Honryuji Temple (本隆寺)

Discover the rich history and serene beauty of Honryuji Temple, the prestigious head temple of the Hokke school of Buddhism in Kyoto’s Nishijin district. Originally founded in 1488 by Nichishin Daikasho, the temple has withstood challenges, including religious wars and fires, earning it the nickname “the temple that never burns down.” Amidst modern changes, Honryuji maintains the nostalgic atmosphere of old Nishijin. Explore its grounds, featuring the resilient main hall (a National Important Cultural Property), Soshido, Banshindo, and more. Immerse yourself in the spiritual and cultural legacy of Honryuji, a timeless gem in Kyoto’s vibrant tapestry.

Honryuji gate

Honryuji Temple is the head temple of the Hokke school of Buddhism (Shinmon sect). It is located in the Nishijin district of Kyoto. Its official name is Ekomuryosanhonkoryuji Temple. But it is abbreviated to Honryuji Temple. This area was called Nishijin because the western army was stationed here at the time of the Onin War. And it has since become a textile town.

Times have changed, and today’s Nishijin is not as bustling with the sound of looms as it used to be. Instead, fashionable stores line the streets. However, if you step into Monya-cho, where Honryuji Temple is, you will still find the good old Nishijin atmosphere.


The founder, Nichishin Daikasho, left Myokenji Temple in 1488 and founded Honryuji Temple in Shijo Omiya. With the support of Emperor Go-Kashiwabara and others, the temple prospered. However, in 1536, a religious war broke out between the Hokkke sect temples and Enryakuji and others. As the result, all the buildings were destroyed. This temple fled to Sakai along with other temples.

In the spring of 1542, the temple was rebuilt on its present site. But in 1653 a great fire destroyed it again. The reconstruction took place in 1658.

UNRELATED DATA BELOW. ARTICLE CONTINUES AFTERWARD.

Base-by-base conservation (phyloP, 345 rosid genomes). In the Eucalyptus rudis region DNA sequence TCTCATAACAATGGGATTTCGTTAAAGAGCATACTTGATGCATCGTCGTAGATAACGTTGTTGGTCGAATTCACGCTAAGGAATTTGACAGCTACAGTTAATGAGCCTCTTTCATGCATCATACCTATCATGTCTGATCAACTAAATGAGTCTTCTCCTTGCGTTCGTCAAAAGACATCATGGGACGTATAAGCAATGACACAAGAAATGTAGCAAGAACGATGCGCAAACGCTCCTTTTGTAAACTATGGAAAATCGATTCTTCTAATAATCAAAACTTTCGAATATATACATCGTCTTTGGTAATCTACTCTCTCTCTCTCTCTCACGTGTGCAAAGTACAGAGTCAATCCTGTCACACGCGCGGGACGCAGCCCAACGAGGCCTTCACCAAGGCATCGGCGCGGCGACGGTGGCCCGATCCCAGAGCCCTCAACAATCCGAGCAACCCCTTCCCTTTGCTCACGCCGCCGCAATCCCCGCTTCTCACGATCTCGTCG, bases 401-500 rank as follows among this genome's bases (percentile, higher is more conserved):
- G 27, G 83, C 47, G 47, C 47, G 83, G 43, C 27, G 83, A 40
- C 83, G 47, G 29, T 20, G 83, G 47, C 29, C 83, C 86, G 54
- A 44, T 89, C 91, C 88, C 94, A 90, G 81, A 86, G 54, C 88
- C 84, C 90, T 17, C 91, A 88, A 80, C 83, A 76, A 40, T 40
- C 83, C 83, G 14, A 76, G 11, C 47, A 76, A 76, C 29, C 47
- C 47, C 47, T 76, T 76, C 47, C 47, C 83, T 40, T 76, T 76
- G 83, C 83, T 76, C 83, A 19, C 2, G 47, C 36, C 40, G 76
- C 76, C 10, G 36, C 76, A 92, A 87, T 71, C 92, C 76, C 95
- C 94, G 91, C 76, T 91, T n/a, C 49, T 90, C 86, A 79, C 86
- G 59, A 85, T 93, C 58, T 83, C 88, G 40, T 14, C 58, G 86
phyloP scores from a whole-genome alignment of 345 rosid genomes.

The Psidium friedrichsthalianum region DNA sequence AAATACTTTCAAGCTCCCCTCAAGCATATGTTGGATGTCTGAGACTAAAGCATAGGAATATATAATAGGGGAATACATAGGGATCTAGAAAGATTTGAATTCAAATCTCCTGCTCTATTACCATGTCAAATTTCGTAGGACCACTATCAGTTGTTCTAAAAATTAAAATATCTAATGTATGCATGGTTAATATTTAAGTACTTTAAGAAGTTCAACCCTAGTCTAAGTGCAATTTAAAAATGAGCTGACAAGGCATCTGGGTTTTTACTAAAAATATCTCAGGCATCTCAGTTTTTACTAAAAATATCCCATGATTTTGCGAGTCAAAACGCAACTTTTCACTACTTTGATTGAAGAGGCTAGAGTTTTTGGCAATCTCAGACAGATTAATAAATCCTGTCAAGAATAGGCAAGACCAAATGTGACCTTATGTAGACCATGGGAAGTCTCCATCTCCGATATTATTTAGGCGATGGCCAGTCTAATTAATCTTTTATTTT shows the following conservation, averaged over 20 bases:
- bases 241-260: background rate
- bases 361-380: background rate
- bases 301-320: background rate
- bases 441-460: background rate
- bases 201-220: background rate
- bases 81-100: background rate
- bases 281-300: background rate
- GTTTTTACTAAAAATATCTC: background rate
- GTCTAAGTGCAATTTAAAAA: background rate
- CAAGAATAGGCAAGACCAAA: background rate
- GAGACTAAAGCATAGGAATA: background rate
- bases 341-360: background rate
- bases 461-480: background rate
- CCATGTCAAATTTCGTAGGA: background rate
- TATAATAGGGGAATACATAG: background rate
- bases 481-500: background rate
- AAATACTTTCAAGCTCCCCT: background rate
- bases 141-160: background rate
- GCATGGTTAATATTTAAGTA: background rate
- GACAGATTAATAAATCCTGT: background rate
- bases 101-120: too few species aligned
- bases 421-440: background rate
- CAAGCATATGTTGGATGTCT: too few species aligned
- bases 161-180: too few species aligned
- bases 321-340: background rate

In 1788, the temple was destroyed by fire once again. Fortunately, however, the main hall, the Soshido (ancestral hall), and the treasury had servived. Since then, the temple got a nicknam “the temple never burn down”.

Today, the main hall (designated as a National Important Cultural Property), which survived a major fire, is the oldest of the 16 head temples in Kyoto.

Honryuji Main hall

The temple grounds also include the Soshido (designated as a National Important Cultural Property), Banshindo, Belfry, Sutra Repository, Treasure House, Hojo, and Hall for the faithful. There are also eight sub-temples surrounding the temple grounds.

Hokke sect official WEB site

Nearby spots from Honryuji Temple

Myokenji Temple is the main temple of Nichiren Shu in Kamigyo-ku. This temple was the first Hokke Dojo in the capital of Kyoto. Toyotomi Hideyoshi once used it as his regular lodging in Kyoto.

Related articles:

  1. […] in timeless legacy of Honryuji Temple, the Hokke school’s head temple in Nishijin, boasting resilience, history, and cultural […]